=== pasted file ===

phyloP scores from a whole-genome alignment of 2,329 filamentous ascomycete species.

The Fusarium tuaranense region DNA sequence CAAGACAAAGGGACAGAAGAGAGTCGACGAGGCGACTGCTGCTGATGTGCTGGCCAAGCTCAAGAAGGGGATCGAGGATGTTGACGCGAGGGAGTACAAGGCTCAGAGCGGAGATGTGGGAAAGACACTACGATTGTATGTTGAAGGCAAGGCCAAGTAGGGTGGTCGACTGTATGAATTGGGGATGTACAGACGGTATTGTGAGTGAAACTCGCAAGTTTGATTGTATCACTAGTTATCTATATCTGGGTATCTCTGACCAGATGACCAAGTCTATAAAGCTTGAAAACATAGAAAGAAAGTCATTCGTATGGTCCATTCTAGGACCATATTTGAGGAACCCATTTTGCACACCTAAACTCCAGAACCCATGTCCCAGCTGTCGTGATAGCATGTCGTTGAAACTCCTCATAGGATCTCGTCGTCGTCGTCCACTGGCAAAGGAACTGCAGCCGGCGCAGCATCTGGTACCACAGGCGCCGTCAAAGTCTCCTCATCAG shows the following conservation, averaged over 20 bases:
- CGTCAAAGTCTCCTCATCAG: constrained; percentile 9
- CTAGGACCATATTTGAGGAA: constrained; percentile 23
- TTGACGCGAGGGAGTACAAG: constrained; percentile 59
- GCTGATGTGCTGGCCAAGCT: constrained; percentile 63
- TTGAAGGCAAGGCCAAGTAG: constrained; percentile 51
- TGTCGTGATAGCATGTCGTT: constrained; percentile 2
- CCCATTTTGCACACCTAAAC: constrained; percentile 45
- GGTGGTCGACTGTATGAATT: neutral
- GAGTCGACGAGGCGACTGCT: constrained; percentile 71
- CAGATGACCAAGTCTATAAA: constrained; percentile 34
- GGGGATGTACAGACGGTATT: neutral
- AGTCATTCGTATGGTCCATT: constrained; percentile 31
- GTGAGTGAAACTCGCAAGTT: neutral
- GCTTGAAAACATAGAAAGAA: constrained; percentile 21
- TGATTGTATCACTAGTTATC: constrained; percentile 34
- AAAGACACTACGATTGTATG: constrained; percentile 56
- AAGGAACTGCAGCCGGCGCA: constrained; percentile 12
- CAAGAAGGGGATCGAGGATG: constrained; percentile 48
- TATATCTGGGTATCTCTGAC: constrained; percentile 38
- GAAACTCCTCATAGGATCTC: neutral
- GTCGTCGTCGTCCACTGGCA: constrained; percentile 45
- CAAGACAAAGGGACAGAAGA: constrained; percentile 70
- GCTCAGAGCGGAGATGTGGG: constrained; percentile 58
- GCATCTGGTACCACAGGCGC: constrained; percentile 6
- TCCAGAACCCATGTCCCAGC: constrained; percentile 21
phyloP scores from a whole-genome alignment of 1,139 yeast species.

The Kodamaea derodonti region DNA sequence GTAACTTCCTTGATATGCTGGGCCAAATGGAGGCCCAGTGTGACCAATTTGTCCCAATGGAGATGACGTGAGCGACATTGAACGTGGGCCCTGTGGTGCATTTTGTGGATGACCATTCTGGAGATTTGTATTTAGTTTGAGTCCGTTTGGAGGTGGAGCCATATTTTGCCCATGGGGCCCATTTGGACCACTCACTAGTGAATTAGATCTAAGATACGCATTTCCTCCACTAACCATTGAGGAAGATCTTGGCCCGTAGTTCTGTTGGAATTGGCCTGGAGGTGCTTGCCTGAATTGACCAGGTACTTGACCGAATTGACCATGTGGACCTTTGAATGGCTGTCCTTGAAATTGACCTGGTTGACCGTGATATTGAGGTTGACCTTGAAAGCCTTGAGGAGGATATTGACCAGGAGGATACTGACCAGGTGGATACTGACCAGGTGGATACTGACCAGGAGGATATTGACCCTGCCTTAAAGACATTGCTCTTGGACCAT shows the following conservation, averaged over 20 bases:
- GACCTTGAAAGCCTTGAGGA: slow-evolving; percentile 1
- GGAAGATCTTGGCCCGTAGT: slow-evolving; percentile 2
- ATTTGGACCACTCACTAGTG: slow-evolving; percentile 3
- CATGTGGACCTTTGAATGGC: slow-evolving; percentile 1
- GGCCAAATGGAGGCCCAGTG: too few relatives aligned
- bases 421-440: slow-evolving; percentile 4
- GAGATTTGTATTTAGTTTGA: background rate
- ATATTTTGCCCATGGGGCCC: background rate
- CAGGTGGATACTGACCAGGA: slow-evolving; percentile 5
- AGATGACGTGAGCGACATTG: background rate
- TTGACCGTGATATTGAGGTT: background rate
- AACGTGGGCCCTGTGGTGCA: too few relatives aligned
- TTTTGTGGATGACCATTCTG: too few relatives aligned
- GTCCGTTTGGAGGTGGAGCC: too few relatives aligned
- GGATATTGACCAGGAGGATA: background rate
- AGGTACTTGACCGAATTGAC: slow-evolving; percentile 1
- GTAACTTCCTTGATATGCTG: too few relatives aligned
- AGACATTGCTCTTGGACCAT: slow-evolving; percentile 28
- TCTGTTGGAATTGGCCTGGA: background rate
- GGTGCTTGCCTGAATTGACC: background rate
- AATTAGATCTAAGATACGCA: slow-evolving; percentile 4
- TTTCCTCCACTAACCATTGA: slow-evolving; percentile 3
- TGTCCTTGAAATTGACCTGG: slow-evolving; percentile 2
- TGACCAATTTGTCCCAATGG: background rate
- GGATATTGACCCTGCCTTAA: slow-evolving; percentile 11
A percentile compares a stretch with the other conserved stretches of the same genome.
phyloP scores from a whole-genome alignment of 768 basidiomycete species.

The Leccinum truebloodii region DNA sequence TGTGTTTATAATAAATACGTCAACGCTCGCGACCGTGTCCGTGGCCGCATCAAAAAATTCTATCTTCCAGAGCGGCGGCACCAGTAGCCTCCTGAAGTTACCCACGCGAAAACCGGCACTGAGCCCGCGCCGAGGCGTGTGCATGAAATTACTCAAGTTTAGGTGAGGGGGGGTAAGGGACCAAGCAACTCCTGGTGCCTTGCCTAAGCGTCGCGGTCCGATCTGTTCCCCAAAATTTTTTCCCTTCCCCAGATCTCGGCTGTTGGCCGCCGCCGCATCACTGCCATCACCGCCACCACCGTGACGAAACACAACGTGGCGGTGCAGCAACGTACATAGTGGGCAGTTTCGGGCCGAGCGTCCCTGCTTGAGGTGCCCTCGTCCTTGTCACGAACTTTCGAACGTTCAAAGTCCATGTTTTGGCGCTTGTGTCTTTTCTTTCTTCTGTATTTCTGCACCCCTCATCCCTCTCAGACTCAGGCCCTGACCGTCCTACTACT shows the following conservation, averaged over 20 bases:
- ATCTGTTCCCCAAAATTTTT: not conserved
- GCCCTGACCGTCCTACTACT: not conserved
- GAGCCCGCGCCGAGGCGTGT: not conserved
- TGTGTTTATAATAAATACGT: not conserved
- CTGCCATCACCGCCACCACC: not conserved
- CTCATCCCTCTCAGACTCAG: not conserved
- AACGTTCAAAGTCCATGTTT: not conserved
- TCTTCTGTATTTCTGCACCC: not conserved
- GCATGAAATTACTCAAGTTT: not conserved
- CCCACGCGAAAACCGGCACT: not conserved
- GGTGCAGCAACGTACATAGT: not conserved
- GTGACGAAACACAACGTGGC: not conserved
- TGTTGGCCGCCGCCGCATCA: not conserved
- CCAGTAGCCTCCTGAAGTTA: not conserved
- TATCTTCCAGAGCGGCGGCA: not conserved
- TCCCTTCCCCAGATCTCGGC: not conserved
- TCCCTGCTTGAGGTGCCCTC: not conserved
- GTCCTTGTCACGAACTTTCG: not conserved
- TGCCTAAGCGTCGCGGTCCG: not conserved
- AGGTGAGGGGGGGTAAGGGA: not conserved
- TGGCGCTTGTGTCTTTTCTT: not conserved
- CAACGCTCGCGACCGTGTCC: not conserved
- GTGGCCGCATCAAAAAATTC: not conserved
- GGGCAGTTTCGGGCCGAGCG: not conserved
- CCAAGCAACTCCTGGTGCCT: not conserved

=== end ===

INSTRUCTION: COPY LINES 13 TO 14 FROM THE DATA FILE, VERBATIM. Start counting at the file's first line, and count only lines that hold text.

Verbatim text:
- GGGGATGTACAGACGGTATT: neutral
- AGTCATTCGTATGGTCCATT: constrained; percentile 31